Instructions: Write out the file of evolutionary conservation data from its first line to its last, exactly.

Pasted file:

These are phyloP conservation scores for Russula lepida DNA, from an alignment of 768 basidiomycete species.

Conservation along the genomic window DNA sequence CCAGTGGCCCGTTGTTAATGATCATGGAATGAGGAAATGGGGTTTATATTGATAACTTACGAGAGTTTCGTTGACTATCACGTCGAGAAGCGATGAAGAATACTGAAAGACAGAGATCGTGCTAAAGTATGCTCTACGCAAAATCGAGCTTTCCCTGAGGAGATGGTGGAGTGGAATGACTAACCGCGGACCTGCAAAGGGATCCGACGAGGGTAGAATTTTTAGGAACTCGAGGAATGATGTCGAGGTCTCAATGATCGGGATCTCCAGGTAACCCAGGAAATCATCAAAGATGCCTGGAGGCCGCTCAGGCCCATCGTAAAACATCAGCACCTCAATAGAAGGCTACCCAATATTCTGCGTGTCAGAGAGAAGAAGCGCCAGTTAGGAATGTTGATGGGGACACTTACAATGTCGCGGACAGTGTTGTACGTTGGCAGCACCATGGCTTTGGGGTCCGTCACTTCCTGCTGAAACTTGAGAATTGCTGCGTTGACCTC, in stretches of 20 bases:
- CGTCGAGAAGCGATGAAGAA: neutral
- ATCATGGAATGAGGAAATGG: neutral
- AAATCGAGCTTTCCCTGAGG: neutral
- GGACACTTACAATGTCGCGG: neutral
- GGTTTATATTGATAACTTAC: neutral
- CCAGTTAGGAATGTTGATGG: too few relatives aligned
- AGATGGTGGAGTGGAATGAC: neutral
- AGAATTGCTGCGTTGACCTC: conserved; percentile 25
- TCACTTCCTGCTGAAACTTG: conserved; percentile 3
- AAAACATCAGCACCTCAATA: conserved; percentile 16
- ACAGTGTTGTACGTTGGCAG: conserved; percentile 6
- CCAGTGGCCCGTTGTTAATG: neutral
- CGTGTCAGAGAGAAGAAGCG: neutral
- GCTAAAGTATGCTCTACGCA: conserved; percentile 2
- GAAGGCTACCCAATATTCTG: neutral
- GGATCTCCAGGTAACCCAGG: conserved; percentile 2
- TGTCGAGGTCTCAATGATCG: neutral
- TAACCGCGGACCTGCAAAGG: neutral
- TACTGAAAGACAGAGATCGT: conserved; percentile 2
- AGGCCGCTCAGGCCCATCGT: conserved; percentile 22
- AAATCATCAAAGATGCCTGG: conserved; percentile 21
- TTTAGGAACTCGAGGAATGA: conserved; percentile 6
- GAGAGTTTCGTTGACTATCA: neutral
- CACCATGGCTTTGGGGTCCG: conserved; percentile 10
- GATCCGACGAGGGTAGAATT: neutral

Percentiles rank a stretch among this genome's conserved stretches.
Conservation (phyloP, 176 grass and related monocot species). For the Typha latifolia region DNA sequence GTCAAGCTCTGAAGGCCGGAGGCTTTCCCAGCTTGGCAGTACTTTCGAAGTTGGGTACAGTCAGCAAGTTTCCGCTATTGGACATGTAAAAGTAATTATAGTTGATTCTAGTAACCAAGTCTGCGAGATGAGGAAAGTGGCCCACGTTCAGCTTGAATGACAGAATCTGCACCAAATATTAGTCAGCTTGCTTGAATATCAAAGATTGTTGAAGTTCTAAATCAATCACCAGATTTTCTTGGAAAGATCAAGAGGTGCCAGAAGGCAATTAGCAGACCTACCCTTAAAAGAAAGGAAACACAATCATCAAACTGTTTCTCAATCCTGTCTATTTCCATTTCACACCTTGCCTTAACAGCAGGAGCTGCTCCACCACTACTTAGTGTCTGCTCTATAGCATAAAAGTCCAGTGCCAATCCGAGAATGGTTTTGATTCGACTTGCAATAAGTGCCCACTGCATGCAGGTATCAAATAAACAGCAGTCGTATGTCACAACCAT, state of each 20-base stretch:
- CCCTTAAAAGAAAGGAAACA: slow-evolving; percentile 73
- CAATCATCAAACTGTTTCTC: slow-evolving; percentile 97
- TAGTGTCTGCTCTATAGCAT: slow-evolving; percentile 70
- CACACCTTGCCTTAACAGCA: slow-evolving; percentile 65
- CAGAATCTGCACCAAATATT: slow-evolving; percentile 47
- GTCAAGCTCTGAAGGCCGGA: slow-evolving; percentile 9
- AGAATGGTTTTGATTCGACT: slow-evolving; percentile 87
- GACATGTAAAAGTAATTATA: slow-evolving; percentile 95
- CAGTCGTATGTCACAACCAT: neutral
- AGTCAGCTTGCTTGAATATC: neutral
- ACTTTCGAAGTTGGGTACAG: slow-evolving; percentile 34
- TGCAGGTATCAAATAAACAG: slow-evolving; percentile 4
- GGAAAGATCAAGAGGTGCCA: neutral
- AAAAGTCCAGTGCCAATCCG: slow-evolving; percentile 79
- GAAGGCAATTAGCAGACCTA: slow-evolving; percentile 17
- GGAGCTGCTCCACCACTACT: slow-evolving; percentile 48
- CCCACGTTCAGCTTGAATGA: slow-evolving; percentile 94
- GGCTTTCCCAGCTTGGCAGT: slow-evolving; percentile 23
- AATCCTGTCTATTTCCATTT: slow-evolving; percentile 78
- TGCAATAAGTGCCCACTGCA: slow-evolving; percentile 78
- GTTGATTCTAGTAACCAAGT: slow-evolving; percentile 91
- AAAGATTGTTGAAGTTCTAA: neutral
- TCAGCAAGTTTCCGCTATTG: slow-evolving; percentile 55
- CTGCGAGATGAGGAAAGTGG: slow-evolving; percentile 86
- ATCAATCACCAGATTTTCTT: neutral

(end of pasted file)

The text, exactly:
These are phyloP conservation scores for Russula lepida DNA, from an alignment of 768 basidiomycete species.

Conservation along the genomic window DNA sequence CCAGTGGCCCGTTGTTAATGATCATGGAATGAGGAAATGGGGTTTATATTGATAACTTACGAGAGTTTCGTTGACTATCACGTCGAGAAGCGATGAAGAATACTGAAAGACAGAGATCGTGCTAAAGTATGCTCTACGCAAAATCGAGCTTTCCCTGAGGAGATGGTGGAGTGGAATGACTAACCGCGGACCTGCAAAGGGATCCGACGAGGGTAGAATTTTTAGGAACTCGAGGAATGATGTCGAGGTCTCAATGATCGGGATCTCCAGGTAACCCAGGAAATCATCAAAGATGCCTGGAGGCCGCTCAGGCCCATCGTAAAACATCAGCACCTCAATAGAAGGCTACCCAATATTCTGCGTGTCAGAGAGAAGAAGCGCCAGTTAGGAATGTTGATGGGGACACTTACAATGTCGCGGACAGTGTTGTACGTTGGCAGCACCATGGCTTTGGGGTCCGTCACTTCCTGCTGAAACTTGAGAATTGCTGCGTTGACCTC, in stretches of 20 bases:
- CGTCGAGAAGCGATGAAGAA: neutral
- ATCATGGAATGAGGAAATGG: neutral
- AAATCGAGCTTTCCCTGAGG: neutral
- GGACACTTACAATGTCGCGG: neutral
- GGTTTATATTGATAACTTAC: neutral
- CCAGTTAGGAATGTTGATGG: too few relatives aligned
- AGATGGTGGAGTGGAATGAC: neutral
- AGAATTGCTGCGTTGACCTC: conserved; percentile 25
- TCACTTCCTGCTGAAACTTG: conserved; percentile 3
- AAAACATCAGCACCTCAATA: conserved; percentile 16
- ACAGTGTTGTACGTTGGCAG: conserved; percentile 6
- CCAGTGGCCCGTTGTTAATG: neutral
- CGTGTCAGAGAGAAGAAGCG: neutral
- GCTAAAGTATGCTCTACGCA: conserved; percentile 2
- GAAGGCTACCCAATATTCTG: neutral
- GGATCTCCAGGTAACCCAGG: conserved; percentile 2
- TGTCGAGGTCTCAATGATCG: neutral
- TAACCGCGGACCTGCAAAGG: neutral
- TACTGAAAGACAGAGATCGT: conserved; percentile 2
- AGGCCGCTCAGGCCCATCGT: conserved; percentile 22
- AAATCATCAAAGATGCCTGG: conserved; percentile 21
- TTTAGGAACTCGAGGAATGA: conserved; percentile 6
- GAGAGTTTCGTTGACTATCA: neutral
- CACCATGGCTTTGGGGTCCG: conserved; percentile 10
- GATCCGACGAGGGTAGAATT: neutral

Percentiles rank a stretch among this genome's conserved stretches.
Conservation (phyloP, 176 grass and related monocot species). For the Typha latifolia region DNA sequence GTCAAGCTCTGAAGGCCGGAGGCTTTCCCAGCTTGGCAGTACTTTCGAAGTTGGGTACAGTCAGCAAGTTTCCGCTATTGGACATGTAAAAGTAATTATAGTTGATTCTAGTAACCAAGTCTGCGAGATGAGGAAAGTGGCCCACGTTCAGCTTGAATGACAGAATCTGCACCAAATATTAGTCAGCTTGCTTGAATATCAAAGATTGTTGAAGTTCTAAATCAATCACCAGATTTTCTTGGAAAGATCAAGAGGTGCCAGAAGGCAATTAGCAGACCTACCCTTAAAAGAAAGGAAACACAATCATCAAACTGTTTCTCAATCCTGTCTATTTCCATTTCACACCTTGCCTTAACAGCAGGAGCTGCTCCACCACTACTTAGTGTCTGCTCTATAGCATAAAAGTCCAGTGCCAATCCGAGAATGGTTTTGATTCGACTTGCAATAAGTGCCCACTGCATGCAGGTATCAAATAAACAGCAGTCGTATGTCACAACCAT, state of each 20-base stretch:
- CCCTTAAAAGAAAGGAAACA: slow-evolving; percentile 73
- CAATCATCAAACTGTTTCTC: slow-evolving; percentile 97
- TAGTGTCTGCTCTATAGCAT: slow-evolving; percentile 70
- CACACCTTGCCTTAACAGCA: slow-evolving; percentile 65
- CAGAATCTGCACCAAATATT: slow-evolving; percentile 47
- GTCAAGCTCTGAAGGCCGGA: slow-evolving; percentile 9
- AGAATGGTTTTGATTCGACT: slow-evolving; percentile 87
- GACATGTAAAAGTAATTATA: slow-evolving; percentile 95
- CAGTCGTATGTCACAACCAT: neutral
- AGTCAGCTTGCTTGAATATC: neutral
- ACTTTCGAAGTTGGGTACAG: slow-evolving; percentile 34
- TGCAGGTATCAAATAAACAG: slow-evolving; percentile 4
- GGAAAGATCAAGAGGTGCCA: neutral
- AAAAGTCCAGTGCCAATCCG: slow-evolving; percentile 79
- GAAGGCAATTAGCAGACCTA: slow-evolving; percentile 17
- GGAGCTGCTCCACCACTACT: slow-evolving; percentile 48
- CCCACGTTCAGCTTGAATGA: slow-evolving; percentile 94
- GGCTTTCCCAGCTTGGCAGT: slow-evolving; percentile 23
- AATCCTGTCTATTTCCATTT: slow-evolving; percentile 78
- TGCAATAAGTGCCCACTGCA: slow-evolving; percentile 78
- GTTGATTCTAGTAACCAAGT: slow-evolving; percentile 91
- AAAGATTGTTGAAGTTCTAA: neutral
- TCAGCAAGTTTCCGCTATTG: slow-evolving; percentile 55
- CTGCGAGATGAGGAAAGTGG: slow-evolving; percentile 86
- ATCAATCACCAGATTTTCTT: neutral